In short, you've got to stop acting like a forum retard as you tend to from time to time. I guarantee it's getting you tossed out of Rolodexes. Absolutely guarantee it.

if he wants to be a journalist probably.

being an insufferable, sarcastic, prick of a unrepentant corporate shill on gaf got me my new job.

not really, but my boss reads gaf and I hear about what i post from time to time
 
Jan 11, 2007
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#72
If you really are more interested in building a career than you are in making money, you shouldn't have trouble getting work. There are hundreds of video game sites you could write for. Think of a few good features and pitch them around to everyone. Contact websites that, say, don't have anyone doing iPhone games and tell them you'll review them for free. Take the jobs seriously, behave professionally, and after a few months of doing free work tell them you're going to need to get paid if they want you to continue. Start at small sites, make contacts, work your way up.
 

PantherLotus

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Jul 4, 2006
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#79
^ Yeah, no. Maturity required. Kids can stay in the comments section.

and the comma goes inside the quote

schuelma said:
Are you starting a site?

If so, you need to lock up Josh, stat.
I assume you're joking, but for those that don't get it, I have, and he does contribute.
 

Danthrax

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Nov 19, 2005
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#85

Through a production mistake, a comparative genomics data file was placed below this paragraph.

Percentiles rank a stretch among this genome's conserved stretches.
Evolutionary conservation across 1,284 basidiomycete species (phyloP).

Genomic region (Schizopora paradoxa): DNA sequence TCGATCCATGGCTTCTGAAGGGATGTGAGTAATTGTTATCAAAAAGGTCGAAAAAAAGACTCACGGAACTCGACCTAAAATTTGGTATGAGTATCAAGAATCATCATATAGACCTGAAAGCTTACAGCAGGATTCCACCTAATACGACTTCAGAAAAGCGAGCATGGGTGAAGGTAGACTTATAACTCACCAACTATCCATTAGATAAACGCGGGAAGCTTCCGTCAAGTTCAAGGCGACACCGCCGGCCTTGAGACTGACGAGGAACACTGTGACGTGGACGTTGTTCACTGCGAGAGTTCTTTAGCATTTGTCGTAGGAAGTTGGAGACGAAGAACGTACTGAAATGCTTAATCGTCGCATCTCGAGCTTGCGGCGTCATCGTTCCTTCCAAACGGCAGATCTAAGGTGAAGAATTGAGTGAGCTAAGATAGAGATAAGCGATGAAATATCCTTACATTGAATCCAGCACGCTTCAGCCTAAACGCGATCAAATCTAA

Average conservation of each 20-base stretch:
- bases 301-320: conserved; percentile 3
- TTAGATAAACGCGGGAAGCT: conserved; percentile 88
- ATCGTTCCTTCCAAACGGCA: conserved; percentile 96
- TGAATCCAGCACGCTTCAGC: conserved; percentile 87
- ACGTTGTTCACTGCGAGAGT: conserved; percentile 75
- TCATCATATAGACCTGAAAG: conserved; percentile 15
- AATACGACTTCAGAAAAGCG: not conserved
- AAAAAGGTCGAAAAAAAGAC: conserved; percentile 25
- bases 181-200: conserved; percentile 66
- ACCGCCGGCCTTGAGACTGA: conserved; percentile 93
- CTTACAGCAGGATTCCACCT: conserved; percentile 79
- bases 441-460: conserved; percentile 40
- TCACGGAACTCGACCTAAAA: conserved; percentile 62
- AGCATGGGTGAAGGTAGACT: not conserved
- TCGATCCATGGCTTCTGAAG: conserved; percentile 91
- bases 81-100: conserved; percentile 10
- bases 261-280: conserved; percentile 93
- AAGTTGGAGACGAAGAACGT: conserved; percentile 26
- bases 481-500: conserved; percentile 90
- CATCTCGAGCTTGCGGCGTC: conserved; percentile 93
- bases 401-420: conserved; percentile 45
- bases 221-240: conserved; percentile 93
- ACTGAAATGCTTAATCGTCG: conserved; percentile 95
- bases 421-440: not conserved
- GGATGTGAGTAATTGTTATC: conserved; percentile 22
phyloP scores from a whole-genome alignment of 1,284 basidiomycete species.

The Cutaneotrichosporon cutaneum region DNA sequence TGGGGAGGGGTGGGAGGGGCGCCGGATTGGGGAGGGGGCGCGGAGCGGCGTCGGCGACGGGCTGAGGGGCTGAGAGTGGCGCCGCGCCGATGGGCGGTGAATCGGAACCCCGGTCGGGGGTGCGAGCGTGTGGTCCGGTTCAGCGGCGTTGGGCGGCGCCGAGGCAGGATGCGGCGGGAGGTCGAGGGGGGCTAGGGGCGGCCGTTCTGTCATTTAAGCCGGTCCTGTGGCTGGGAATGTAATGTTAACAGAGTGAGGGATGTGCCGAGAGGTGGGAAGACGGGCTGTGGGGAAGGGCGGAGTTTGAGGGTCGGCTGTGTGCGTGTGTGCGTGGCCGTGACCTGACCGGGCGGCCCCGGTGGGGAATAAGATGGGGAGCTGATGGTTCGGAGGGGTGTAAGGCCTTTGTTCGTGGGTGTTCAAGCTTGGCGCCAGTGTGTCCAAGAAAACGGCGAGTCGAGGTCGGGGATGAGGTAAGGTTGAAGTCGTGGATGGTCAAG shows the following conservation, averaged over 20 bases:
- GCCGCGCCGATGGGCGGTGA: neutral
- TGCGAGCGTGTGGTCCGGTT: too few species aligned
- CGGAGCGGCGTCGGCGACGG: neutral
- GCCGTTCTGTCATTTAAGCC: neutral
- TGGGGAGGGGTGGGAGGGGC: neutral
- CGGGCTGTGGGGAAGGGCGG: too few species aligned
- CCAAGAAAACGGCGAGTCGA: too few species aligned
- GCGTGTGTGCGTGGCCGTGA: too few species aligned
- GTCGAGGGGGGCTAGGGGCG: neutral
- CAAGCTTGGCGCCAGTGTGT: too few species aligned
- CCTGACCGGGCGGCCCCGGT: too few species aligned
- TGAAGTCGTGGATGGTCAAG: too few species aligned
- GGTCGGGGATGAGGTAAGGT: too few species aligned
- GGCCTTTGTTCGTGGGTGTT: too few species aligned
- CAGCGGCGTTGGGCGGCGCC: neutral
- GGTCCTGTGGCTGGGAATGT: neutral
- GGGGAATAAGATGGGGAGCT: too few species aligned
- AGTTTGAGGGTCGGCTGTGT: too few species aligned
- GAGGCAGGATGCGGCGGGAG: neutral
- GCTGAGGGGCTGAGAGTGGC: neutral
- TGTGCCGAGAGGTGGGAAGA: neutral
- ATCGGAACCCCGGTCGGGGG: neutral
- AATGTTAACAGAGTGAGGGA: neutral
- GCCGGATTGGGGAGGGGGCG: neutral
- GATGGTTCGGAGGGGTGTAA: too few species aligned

Kiddo, you're not a journalist if you've been writing "news articles" for Web sites since you were 14. Either gain experience by doing real journalism for a real news organization for several years or receive formal training at a university. Preferably both. Then you can call yourself a journalist.
 

Momar

aka Ryder
Aug 17, 2005
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#87
That is a pretty awesome tag, I must say. Sorry I can't contribute much else to the conversation, best of luck in your job hunt, I suppose! =]
 
Jun 6, 2006
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#88
Fuck, what were you guys all doing at 16? The kid's actually making an effort to pursue what he wants to do with his life, which is a lot more than I can say. I didn't become a game journalist until 18, and that was purely through a stroke of luck after I entered college. Thread needs more advice posts like Gazunta's.


Here's some further advice JSnake:

If you are trying to get a gig with companies, maybe try pitching them something specific. " I noticed that you guys don't really have much coverage on ________ (indie games maybe), and feel that I would make a great go-to guy for that type of content. I've attached a couple short writing samples that focus on that area. Naturally, I'd be willing and able to cover whatever you needed..."